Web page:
Have you ever wondered whether DNA can help you with genealogy? While most people test their DNA to find out their ethnicity, not everyone realizes that they can use their DNA results to build a great family tree using the power of DNA matching technology.
In this post, I’ll show you how I used DNA to build my tree, and how it helped my mother learn about her grandmother’s biological family.
DNA for genealogy: Start with what you do know
The image below is all that I knew when I started building my family tree. I had dates of birth and death only from my mother’s parents, and approximate dates of birth/death for my mother’s grandparents:
DNA results are an amazing tool that can really help take your family tree research to the next level. When I first started out, I knew very little about my mom’s side of the family. I knew the first names of my mother’s grandparents, and the last names of the men.names.
DNA testing can help you learn about your male and female ancestors
It always seems to me that family tree research is very focused on the male line, maybe because of surnames. In my family, people always talked about where my grandmother’s father’s surname came from (Poland), or where my grandfather’s father’s surname came from (Slovakia).
I was frustrated with the idea that my grandmothers somehow were not important to understand and to learn about.
Why was their contribution to who I am, to my genetic makeup, unimportant?
This is why I began my foray into genealogy with my mother’s father’s mother (my great-grandmother), Emma. I wanted to know who she was, and where she came from. While I could not know her personally, maybe I could pay tribute to her by learning as much as I could about her.
I started my tree on Ancestry, and got a trial membership so that I could easily explore records and add information to my tree. I’ll write another post about this aspect of research soon, but here I will just summarize: I was able to go through census and death records in order to make an educated guess about who Emma’s parents were.
Her last name was MacDonald – a very common surname. I settled on a man and a woman that I was felt could be Emma’s parents, based on geographic location and census records.
If you use the following link, you will be able to have a two-week free trial on Ancestry, which is great for adding records to your family tree (you don’t need a subscription to build your tree) and really getting access to all of the benefits of Ancestry DNA. I will get a small commission if you use this link, at no extra cost to you whatsoever – it helps me support this website, and thanks 🙂 Ancestry Free Trial
Using these names, I was able to easily learn, both from census records and other Ancestry family trees, who Emma’s grandparents and great-grandparents were, assuming that I had “chosen” the right Emma MacDonald to research. This is where DNA gets very helpful!
How DNA helped me build my family tree further back
Next, I did the Ancestry DNA test. I didn’t really do the test understanding how it would help me with my research, but I was amazed about what happened next!
Before I got my results, I was still feeling unsure about the folks who I thought were Emma’s parents. But when I got my Ancestry test back, I saw something called “Shared Ancestor Hints”, and cousin matches who had public family trees.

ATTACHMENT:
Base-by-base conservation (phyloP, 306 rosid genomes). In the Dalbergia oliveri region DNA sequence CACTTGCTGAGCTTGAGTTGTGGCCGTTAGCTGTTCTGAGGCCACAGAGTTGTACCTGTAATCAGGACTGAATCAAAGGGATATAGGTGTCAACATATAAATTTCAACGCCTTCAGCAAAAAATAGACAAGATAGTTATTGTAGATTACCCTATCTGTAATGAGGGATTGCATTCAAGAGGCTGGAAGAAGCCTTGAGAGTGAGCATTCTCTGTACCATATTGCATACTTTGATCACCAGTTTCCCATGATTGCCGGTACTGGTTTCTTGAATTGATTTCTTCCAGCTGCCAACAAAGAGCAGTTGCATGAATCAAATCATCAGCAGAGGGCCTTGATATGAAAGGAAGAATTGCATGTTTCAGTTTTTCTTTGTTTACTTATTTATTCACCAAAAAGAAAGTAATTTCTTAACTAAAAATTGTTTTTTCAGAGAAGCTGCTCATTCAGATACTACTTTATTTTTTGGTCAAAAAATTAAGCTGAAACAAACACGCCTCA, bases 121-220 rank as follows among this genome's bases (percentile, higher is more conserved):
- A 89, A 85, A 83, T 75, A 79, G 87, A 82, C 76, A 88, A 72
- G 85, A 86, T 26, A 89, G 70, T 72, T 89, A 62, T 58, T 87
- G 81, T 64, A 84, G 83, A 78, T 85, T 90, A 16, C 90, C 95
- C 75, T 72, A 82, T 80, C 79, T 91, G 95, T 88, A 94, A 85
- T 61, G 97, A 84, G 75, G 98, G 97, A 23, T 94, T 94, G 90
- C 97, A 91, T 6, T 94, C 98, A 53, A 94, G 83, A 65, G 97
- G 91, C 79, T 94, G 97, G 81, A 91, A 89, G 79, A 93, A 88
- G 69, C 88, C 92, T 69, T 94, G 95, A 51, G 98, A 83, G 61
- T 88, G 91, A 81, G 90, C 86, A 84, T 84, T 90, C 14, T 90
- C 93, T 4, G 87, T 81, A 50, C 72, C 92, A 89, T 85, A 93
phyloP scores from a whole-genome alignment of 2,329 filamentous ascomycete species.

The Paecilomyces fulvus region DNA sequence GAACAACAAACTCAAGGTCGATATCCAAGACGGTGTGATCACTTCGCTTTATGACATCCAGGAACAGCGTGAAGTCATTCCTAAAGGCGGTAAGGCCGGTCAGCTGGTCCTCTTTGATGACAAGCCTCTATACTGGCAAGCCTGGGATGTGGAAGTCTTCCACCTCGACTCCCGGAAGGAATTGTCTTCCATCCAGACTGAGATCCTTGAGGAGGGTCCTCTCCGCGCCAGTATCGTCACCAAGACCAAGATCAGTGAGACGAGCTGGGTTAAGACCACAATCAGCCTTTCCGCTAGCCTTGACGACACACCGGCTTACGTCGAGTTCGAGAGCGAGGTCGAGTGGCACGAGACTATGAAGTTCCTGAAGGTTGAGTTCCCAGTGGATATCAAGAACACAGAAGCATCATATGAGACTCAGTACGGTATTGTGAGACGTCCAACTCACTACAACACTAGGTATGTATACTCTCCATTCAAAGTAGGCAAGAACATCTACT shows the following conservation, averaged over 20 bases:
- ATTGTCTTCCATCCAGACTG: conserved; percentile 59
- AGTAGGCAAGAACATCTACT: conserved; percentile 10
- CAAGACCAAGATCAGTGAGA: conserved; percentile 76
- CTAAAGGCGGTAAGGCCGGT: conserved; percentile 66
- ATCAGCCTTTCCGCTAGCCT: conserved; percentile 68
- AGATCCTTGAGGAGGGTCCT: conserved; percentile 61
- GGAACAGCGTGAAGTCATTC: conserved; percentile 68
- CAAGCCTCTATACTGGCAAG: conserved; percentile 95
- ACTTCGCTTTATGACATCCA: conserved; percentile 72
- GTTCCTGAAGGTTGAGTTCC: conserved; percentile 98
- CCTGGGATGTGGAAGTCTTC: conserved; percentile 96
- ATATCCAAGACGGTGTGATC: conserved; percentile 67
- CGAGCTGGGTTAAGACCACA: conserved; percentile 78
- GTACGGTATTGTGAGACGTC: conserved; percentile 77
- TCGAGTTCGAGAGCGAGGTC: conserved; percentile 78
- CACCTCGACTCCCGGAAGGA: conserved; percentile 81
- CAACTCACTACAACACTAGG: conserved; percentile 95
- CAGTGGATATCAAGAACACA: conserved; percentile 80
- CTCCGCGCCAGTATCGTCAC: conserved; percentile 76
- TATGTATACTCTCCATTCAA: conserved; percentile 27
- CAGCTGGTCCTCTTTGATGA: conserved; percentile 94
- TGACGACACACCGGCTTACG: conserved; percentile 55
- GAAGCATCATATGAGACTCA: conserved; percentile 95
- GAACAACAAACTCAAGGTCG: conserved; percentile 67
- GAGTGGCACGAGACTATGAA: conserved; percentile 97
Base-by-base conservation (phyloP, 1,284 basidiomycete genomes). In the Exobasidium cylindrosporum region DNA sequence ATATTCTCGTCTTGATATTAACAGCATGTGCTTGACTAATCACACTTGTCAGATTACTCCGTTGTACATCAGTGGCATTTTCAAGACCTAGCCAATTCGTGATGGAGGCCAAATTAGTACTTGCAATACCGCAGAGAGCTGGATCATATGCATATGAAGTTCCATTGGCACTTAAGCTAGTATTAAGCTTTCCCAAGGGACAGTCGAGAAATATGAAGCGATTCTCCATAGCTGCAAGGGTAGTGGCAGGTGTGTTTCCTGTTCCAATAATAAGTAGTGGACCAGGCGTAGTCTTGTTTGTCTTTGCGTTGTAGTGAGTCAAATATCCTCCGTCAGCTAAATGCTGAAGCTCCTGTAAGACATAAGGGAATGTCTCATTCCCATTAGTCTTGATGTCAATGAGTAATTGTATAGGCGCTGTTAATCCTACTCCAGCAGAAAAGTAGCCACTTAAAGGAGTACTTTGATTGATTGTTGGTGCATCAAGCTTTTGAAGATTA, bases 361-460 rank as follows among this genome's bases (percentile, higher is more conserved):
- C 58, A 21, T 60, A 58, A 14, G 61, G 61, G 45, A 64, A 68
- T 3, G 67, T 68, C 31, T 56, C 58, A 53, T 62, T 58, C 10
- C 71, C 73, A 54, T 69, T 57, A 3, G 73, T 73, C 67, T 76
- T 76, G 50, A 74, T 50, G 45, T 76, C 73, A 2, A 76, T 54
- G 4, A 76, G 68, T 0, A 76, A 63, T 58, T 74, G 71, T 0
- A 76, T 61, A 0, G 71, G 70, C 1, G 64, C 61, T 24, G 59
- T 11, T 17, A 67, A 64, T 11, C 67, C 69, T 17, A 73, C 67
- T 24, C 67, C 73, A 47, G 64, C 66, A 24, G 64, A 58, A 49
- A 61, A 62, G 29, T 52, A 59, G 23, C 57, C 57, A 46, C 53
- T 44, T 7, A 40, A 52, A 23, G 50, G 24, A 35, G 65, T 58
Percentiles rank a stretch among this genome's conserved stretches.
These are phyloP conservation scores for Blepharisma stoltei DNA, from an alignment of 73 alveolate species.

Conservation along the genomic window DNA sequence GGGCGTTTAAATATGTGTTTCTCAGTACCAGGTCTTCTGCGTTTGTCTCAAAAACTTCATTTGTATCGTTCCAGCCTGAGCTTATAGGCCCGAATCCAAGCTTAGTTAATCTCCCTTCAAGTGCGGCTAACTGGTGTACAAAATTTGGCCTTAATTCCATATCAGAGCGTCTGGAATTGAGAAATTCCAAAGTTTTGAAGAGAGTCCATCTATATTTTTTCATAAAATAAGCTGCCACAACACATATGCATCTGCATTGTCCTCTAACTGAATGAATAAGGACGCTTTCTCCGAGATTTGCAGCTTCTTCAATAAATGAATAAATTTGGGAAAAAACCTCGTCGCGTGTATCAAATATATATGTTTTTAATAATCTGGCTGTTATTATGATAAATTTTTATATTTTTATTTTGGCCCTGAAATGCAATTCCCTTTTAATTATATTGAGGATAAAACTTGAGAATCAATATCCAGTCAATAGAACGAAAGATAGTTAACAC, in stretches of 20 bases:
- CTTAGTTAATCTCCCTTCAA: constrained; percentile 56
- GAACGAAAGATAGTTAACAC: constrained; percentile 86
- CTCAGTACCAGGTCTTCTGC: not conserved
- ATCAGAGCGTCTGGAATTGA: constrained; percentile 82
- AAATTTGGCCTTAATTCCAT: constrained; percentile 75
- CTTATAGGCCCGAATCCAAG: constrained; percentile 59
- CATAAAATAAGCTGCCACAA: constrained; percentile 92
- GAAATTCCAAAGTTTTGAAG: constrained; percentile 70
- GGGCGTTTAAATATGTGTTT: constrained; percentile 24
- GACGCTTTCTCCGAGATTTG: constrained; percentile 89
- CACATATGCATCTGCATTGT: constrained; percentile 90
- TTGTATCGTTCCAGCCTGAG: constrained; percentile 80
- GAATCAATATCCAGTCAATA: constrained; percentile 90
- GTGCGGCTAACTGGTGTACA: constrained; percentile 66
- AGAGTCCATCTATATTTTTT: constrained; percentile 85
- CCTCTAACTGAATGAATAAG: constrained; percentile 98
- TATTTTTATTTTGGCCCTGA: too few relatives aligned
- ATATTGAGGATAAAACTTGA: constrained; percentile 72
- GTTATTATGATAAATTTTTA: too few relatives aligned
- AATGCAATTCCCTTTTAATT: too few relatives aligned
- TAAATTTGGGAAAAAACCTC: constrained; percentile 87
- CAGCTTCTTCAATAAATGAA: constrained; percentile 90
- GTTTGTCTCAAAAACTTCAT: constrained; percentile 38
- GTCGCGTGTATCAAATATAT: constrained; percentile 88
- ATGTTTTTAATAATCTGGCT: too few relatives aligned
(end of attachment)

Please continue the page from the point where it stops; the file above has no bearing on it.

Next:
Sure enough, I had been right! I had at least 4 2-4th cousins who shared these EXACT ancestors in their trees! It was the most amazing confirmation, and it was beautiful to share the information with my mother, who hadn’t ever known anything about her grandmother other than her name.
This is what a “Shared Ancestor Hint” looks like – this is the one that I saw for my great-grandmother’s father and grandparents.
The DNA test results, along with more “traditional” research, has helped me continue to build out my great-grandmother’s family tree. I have been able to trace her line all the way back to colonial times in the U.S.
This was especially interesting, since I had always believed that all of my mother’s grandparents were children of recent immigrants. It turned out not to be the case at all!
One particular DNA match – my closest MacDonald relation – has the same couple in their tree. According to Ancestry, we are 3rd cousins once-removed, although they are in the 4th cousin category on my list of matches. Ancestry can also tell me how many centimorgans we share (cms – just a way to measure DNA):
It turns out that 53 centimorgans across 5 DNA segments is almost exactly the average amount of DNA shared between two cousins at this relationship distance. Further proof that my educated guesses, combined with a little hunting and pecking on the keyboard, were correct. I was now 100% sure!
I could go on and on all day about all of the new discoveries that I made, but I think this is a perfect example of how DNA can help you figure out where you come from and break through some of those “brick walls” in your family tree – especially the more recent ones.
Are you ready to use your DNA for genealogy?
If you are ready to get started on your DNA adventure (trust me – it WILL be an adventure!), you might be interested in learning about my Ultimate DNA Testing Strategy, which can help you figure out which DNA test to take and some ways to get the most out of your DNA testing dollar. It’s the best strategy out there, I promise 🙂
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I hope that this post helped you understand a little bit about how a DNA test can help you get started building your family tree. I love using DNA for genealogy. In fact, it has become quite the hobby for me, much to my surprise.
If you have any questions about something that you read in this post, or have a specific question about how DNA testing might be able to help you in your genealogy research, I would love to hear from you in the comments below.
Thanks for stopping by today!